Gaining Ground on Weight Gain

When weight gain sneaks up, look at it as an opportunity to take control.

By Colette Bouchez
WebMD Weight Loss Clinic - Feature

Reviewed by Louise Chang, MD

The belt has to go up a notch; your underwear elastic is forming a geometric pattern on your waist; the dryer seems to be shrinking everything. It's weight gain!

And if you're like many folks, the scale can tip as much as 10 pounds before you even realize it's happening.

"Some people gain weight any time there is a change in their normal routine. Whatever they are doing just isn't allowing them to eat the way they did before, so the extra pounds start to creep up," says Susan Kraus, MS, RD, a clinical nutritionist at Hackensack University Medical Center in New Jersey.

But whether it's the result of overdoing restaurant dinners, a few too many laps around the cruise ship pastry table, or because you've been sidelined with a fitness injury, if you eat more or move less, weight gain will result.

And, experts say, if you don't lose those extra pounds right away, you could be in for an even bigger surprise down the road.

"People wonder how they gained 50 pounds between age 20 and age 50. But if you add just two or three pounds a year, every year -- there are those extra pounds, and you don't even realize how it happened," Kraus tells WebMD.

Another point in favor of catching that weight gain early? The longer you keep it on, the harder it is to take it off.

"The longer you are at a certain weight, the greater chance your body will perceive that weight as normal -- so when you try to diet it's going to perceive that as abnormal and send signals to correct it, like hunger and cravings," says Robert Yanagisawa, MD, director of the Weight Management Program at Mt. Sinai School of Medicine in New York.

Even if your weight gain doesn't spiral out of control, sometimes adding just five or 10 extra pounds is enough to put your health at risk, Yanagisawa says.

"It all depends on where you are at when you gain the weight," he says. "If your BMI (body mass index) is already high; if you have high blood pressure, or diabetes, for example; if the gain causes a jump in your waist size; then even a small amount of extra weight could jeopardize your health."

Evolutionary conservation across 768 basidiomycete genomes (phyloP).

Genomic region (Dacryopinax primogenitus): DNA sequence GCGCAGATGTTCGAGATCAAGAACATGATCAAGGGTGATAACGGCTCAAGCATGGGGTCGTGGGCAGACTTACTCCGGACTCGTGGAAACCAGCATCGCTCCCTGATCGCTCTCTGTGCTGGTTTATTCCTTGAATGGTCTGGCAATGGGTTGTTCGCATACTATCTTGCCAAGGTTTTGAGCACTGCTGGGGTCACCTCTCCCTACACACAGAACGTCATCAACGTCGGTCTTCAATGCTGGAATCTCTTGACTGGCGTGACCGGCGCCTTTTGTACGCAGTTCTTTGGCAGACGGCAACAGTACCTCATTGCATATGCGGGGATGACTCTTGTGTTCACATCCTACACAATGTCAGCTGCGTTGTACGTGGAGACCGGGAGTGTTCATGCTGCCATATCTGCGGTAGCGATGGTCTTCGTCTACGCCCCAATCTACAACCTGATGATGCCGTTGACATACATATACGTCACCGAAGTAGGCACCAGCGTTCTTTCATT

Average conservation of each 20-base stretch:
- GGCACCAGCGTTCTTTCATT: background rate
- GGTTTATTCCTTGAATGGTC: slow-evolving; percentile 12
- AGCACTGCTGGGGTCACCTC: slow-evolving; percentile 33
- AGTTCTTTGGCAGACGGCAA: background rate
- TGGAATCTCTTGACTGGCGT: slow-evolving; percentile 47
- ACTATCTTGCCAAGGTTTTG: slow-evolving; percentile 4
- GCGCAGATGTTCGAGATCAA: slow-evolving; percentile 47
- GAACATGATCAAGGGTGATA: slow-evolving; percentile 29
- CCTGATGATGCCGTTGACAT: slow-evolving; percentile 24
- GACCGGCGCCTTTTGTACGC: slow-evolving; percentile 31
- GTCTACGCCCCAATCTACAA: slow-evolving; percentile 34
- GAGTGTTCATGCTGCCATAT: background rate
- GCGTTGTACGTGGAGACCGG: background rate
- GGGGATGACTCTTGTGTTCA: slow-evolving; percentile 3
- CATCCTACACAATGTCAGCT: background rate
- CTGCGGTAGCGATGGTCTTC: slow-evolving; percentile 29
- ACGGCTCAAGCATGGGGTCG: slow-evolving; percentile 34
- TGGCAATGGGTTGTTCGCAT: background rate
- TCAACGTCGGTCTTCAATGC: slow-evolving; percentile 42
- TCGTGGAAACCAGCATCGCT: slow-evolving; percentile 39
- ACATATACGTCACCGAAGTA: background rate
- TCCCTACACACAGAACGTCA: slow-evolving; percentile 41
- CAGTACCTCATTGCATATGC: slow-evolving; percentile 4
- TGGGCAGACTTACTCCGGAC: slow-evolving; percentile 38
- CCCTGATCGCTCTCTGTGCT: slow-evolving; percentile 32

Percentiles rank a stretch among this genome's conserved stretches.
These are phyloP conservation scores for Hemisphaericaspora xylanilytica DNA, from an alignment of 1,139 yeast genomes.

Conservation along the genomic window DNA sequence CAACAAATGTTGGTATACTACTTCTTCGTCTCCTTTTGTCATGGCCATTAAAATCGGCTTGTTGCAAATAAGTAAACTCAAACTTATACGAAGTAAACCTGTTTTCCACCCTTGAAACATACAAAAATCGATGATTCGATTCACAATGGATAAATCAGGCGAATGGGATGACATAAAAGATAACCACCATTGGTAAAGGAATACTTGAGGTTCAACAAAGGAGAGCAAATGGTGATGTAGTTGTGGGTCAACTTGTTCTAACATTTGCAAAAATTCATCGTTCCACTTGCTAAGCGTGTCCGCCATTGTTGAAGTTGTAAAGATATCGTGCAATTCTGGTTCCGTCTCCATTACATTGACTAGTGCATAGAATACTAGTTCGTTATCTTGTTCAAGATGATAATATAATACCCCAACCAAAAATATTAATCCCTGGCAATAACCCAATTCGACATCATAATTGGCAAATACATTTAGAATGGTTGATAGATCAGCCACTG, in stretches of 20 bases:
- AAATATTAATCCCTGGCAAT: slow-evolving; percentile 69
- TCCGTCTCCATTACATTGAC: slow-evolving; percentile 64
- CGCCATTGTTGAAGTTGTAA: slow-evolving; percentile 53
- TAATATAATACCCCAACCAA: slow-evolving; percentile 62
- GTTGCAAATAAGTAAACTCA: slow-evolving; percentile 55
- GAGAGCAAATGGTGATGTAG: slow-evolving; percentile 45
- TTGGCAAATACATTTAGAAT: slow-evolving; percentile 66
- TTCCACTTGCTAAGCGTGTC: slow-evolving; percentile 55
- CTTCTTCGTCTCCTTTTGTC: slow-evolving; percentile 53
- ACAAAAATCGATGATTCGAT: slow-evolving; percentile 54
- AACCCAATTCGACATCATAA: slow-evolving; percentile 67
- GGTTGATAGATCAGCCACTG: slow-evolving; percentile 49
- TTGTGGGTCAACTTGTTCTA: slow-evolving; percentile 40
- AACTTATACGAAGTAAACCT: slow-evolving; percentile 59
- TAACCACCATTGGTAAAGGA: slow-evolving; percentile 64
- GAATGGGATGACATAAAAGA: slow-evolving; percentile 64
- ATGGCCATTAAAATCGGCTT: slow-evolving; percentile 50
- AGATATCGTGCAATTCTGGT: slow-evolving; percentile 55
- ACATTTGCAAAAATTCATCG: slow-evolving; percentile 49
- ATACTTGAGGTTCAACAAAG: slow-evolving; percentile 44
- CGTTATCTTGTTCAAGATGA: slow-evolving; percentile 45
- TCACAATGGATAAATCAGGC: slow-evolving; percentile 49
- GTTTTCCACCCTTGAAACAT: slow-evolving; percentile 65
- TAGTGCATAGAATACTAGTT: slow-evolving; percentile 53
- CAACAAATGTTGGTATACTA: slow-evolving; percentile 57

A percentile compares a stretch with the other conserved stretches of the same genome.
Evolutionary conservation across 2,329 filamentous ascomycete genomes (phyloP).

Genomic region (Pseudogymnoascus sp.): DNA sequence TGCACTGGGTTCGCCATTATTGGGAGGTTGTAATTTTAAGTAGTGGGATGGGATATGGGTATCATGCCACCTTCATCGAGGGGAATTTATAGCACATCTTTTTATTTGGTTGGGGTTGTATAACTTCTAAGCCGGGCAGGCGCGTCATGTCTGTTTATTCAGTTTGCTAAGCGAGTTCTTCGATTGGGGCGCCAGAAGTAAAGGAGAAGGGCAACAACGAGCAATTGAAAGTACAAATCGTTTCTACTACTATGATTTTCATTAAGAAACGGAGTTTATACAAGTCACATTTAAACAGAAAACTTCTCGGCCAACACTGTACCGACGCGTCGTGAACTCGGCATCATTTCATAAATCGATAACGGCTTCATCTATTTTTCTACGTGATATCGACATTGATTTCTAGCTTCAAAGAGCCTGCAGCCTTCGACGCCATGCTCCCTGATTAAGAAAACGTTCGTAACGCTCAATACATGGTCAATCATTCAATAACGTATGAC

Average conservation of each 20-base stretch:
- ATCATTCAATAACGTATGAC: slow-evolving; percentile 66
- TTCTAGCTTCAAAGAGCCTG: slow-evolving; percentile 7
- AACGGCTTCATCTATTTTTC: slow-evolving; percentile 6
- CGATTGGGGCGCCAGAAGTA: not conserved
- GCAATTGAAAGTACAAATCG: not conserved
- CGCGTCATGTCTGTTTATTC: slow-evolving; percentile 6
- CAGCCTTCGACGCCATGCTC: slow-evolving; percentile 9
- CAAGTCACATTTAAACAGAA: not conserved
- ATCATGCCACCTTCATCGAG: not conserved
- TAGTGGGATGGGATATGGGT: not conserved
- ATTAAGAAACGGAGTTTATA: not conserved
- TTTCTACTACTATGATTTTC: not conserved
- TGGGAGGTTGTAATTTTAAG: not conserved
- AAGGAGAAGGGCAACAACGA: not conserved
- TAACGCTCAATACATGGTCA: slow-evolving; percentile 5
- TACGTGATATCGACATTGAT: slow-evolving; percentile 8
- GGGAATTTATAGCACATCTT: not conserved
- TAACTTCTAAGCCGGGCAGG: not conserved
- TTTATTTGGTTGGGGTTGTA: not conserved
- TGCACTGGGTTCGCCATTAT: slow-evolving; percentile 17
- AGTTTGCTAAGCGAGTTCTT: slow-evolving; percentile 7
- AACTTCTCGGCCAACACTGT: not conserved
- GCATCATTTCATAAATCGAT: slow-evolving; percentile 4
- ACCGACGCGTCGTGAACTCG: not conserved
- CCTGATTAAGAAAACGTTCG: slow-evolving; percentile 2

Checking Weight Gain: Where to Start

If you've had a break in your normal eating routine -- because of the holiday season or a vacation, for example -- you may only need to return to your previous eating habits to lose the extra weight, Yanagisawa says.

"You may not even have to diet, per se, but if you just start eating like you did before you gained the weight and if you do it right away, you might be able to drop those extra pounds without too much trouble," says Yanagisawa.

At the same time, he cautions, this might not be as easy as it sounds.

"Once you've been overeating for several weeks it's easy to say, 'What's one more cookie or one more piece of chocolate?' When you're in the mindset of eating more, it's easy to keep eating more and not return to how you ate before you gained the weight," he says.

If you find this is the case for you, a more formal diet may be necessary, even for just a few weeks.

"Some people just need the mindset of being on a diet in order to stick with an eating plan," he says.

When choosing a diet, says weight management expert Abby Aronowitz, PhD, look for one that's balanced, but focuses on a lower calorie intake than what you have been eating.

"The most important tool for weight loss isn't the foods you eat, but that you burn up more calories than you have taken in," she says.

Aronowitz suggests taking pen to paper and figuring out how many calories you were eating before you gained the weight, then choosing an eating plan that falls a little below that number.

The Art of Cutting Down

If a formal diet plan is not for you, you can still accomplish your weight goals if you master the subtle art of "cutting down," experts say.

One of the best ways is to reduce your intake of snacks and treats -- the area where most of our empty calories lie, Kraus says.

"You can eat your regular meals, and they can even be hearty meals, but you should cut out or at least cut down on desserts, sweets, and between-meal treats," says Kraus. "And watch the coffee break; it can be a diet-killer."

Just can't give up desserts? Eat everything you were eating before, says Aronowitz. Just don't eat all of it.

"Leave over a few bites of everything on your plate -- or ditch a little before digging in if you feel you want to eat the whole thing," she says.



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